Mon. Jul 22nd, 2024

Luxembourg, 15 June 2023


EU law does not preclude, in the event of the annulment of a mortgage loan agreement vitiated by unfair terms, the consumers from seeking compensation from the bank going beyond reimbursement of the monthly instalments paid.

By contrast, it precludes the bank from relying on similar claims against consumers.

In 2008, a consumer and his wife concluded a mortgage loan agreement with Bank M. The loan was indexed to the Swiss franc (CHF), and the monthly instalments were to be paid in Polish zlotys (PLN) after conversion using the Swiss franc’s selling rate in accordance with the table of foreign currency rates applied by Bank M. on the date of payment of each monthly instalment.

Considering the conversion clauses determining the rate of exchange to be unfair and their presence to render that agreement invalid, the consumer brought an action against Bank M. before the Warsaw District Court. He sought payment of a sum of money corresponding to half the profit that Bank M. had made, over a certain period, using the monthly instalment of the loan paid pursuant to the agreement. In support of his action, the consumer argues that Bank M. received those monthly instalments without any legal basis.

The Polish court asks the Court of Justice whether the Directive on unfair terms,1 and the principles of effectiveness, legal certainty and proportionality allow the parties to a mortgage loan agreement, annulled on the ground that it cannot continue in existence after the removal of the unfair terms, to claim compensation going beyond reimbursement of the amounts paid respectively on the basis of that agreement, together with the payment of default interest at the statutory rate from the date on which notice is served.

In today’s judgment, the Court of Justice observes that the directive does not expressly govern the
consequences of the invalidity of a contract concluded between a seller or supplier and a consumer after
the removal of the unfair terms. The determination of such consequences is for the Member States, with the proviso that the rules laid down must be compatible with EU law and, in particular, with the objectives pursued by the directive. The Court specifies that such compatibility depends on whether the national rules, first, make it possible to restore, in law and in fact, the situation which the consumer would have been in had the contract declared invalid not existed and, second, do not undermine the deterrent effect sought by the directive.

According to the Court, the possibility for a consumer to rely against the bank on claims going beyond reimbursement of the monthly instalments paid does not appear to undermine the abovementioned objectives. In particular, such a possibility may help to deter sellers of suppliers from including unfair terms in contracts concluded with consumers inasmuch as their inclusion, leading to the nullity of those contracts, could lead to financial consequences exceeding the restitution of the amounts Apaid by the consumer and, where appropriate, the payment of default interest. Nevertheless, it is for the national court to examine, in the light of all the facts of the dispute, whether upholding such claims on the part of the consumer is in accordance with the principle of proportionality.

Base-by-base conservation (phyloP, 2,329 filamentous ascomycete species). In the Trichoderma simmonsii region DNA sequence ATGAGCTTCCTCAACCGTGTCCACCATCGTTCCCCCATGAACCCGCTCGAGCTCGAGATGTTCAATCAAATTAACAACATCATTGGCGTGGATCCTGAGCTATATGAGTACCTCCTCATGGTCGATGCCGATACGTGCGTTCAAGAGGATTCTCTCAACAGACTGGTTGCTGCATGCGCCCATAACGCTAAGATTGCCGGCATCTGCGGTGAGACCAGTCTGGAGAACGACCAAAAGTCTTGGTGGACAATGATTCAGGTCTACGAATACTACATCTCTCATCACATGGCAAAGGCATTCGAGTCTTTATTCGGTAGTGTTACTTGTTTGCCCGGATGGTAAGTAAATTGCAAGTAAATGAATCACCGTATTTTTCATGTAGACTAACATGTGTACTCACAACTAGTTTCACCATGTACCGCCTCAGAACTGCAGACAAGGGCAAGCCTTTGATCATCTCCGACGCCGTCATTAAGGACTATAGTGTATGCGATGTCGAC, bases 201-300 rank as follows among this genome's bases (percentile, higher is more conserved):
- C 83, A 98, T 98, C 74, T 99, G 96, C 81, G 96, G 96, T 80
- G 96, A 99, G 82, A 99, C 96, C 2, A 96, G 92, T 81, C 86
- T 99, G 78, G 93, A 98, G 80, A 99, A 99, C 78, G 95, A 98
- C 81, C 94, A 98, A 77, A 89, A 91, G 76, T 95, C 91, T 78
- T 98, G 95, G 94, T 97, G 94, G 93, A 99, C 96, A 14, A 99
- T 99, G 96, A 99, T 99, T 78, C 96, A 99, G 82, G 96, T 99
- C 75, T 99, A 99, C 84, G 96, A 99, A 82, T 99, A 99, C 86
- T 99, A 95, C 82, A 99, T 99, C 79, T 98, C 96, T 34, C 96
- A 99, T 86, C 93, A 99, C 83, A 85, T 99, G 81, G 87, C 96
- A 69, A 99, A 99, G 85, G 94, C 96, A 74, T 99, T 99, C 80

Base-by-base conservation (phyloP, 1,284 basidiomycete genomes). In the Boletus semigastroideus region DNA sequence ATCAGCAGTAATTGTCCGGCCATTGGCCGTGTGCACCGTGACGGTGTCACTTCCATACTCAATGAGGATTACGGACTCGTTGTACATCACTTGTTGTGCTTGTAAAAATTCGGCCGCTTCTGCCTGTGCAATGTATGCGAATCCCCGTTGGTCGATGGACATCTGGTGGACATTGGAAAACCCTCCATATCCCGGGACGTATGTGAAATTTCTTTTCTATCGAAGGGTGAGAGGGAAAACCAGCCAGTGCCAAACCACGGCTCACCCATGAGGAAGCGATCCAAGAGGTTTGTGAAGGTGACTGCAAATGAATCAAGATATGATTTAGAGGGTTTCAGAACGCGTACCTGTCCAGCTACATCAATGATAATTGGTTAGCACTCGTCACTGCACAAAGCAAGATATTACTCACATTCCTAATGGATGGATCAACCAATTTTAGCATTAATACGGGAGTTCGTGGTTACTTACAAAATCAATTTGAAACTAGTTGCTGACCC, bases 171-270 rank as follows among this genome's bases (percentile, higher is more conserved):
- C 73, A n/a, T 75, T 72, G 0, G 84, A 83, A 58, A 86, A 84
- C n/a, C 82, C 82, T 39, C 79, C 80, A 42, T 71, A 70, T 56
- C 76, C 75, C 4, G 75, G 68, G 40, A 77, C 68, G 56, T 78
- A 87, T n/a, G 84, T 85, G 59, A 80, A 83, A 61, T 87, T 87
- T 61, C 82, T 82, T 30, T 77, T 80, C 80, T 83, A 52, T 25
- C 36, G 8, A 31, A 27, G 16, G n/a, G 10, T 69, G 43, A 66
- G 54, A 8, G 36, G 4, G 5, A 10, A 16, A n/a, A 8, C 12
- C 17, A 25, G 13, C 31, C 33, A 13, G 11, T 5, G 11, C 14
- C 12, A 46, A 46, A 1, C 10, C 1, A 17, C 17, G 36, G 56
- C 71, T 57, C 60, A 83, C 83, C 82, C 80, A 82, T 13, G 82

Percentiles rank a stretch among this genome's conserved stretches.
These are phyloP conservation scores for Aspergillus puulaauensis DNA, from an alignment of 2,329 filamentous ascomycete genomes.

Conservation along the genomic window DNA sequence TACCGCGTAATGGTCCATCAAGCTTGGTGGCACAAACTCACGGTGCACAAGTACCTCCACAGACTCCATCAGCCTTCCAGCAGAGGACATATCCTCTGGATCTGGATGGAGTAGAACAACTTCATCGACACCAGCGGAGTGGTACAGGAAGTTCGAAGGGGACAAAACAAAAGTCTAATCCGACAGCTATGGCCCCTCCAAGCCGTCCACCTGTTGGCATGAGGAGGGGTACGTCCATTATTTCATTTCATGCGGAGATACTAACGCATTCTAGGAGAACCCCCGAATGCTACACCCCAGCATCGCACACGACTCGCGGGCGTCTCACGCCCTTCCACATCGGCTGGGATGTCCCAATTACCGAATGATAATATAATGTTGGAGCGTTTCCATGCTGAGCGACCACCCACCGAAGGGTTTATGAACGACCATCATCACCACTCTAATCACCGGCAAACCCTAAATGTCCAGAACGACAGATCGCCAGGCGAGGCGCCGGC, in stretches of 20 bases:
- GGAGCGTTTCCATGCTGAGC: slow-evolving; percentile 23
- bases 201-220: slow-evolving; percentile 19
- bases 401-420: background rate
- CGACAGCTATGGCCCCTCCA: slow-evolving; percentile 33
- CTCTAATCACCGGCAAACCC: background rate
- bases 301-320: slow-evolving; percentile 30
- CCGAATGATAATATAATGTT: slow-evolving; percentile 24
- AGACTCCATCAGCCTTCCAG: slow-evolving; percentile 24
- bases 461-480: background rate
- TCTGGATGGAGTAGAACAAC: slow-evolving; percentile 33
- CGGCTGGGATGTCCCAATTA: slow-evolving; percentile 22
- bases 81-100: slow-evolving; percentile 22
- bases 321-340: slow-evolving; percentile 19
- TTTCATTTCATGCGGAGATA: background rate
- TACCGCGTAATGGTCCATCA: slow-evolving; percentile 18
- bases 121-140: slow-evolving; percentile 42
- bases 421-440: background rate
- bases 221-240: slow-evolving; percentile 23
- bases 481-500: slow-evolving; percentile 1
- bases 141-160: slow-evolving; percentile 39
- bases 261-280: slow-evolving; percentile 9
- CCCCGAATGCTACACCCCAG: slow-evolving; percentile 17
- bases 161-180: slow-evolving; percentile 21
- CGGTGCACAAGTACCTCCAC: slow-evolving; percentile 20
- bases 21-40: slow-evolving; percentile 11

On the other hand, the directive precludes the bank from being able to claim from the consumer compensation going beyond reimbursement of the capital paid together with the payment of statutory default interest. The Court takes the view that granting such a right would contribute to eliminating the deterrent effect on sellers or suppliers. Moreover, the effectiveness of the protection conferred on consumers by the directive would be undermined if they were, when relying on their rights under that directive, exposed to the risk of having to pay such compensation. That interpretation would risk creating situations in which it would be more advantageous for the consumer to continue the performance of the contract containing an unfair term rather than exercising his or her rights under that directive.

The Court points out that, in the present case, any annulment of the mortgage loan agreement is a consequence of Bank M.’s use of unfair terms. Therefore, it can neither be accepted that the bank derive economic advantages from its unlawful conduct, nor that it be compensated for the disadvantages caused by such conduct.

In addition, the Court is of the opinion that the argument relating to the stability of the financial markets is not relevant in the context of the interpretation of the directive, which is intended to protect consumers. Furthermore, sellers or suppliers may not circumvent the objectives pursued by that directive on the ground of preserving the stability of the financial markets. Banking institutions are under a duty to organise their activities in in a manner which complies with the directive.

NOTE: A reference for a preliminary ruling allows the courts and tribunals of the Member States, in disputes which have been brought before them, to refer questions to the Court of Justice about the interpretation of European Union law or the validity of a European Union act. The Court of Justice does not decide the dispute itself. It is for the national court or tribunal to dispose of the case in accordance with the Court’s decision, which is similarly binding on other national courts or tribunals before which a similar issue is raised.

1 Council Directive 93/13/EEC of 5 April 1993 on unfair terms in consumer contracts (OJ 1993 L 95, p. 29).

Source – EU Court of Justice – Email

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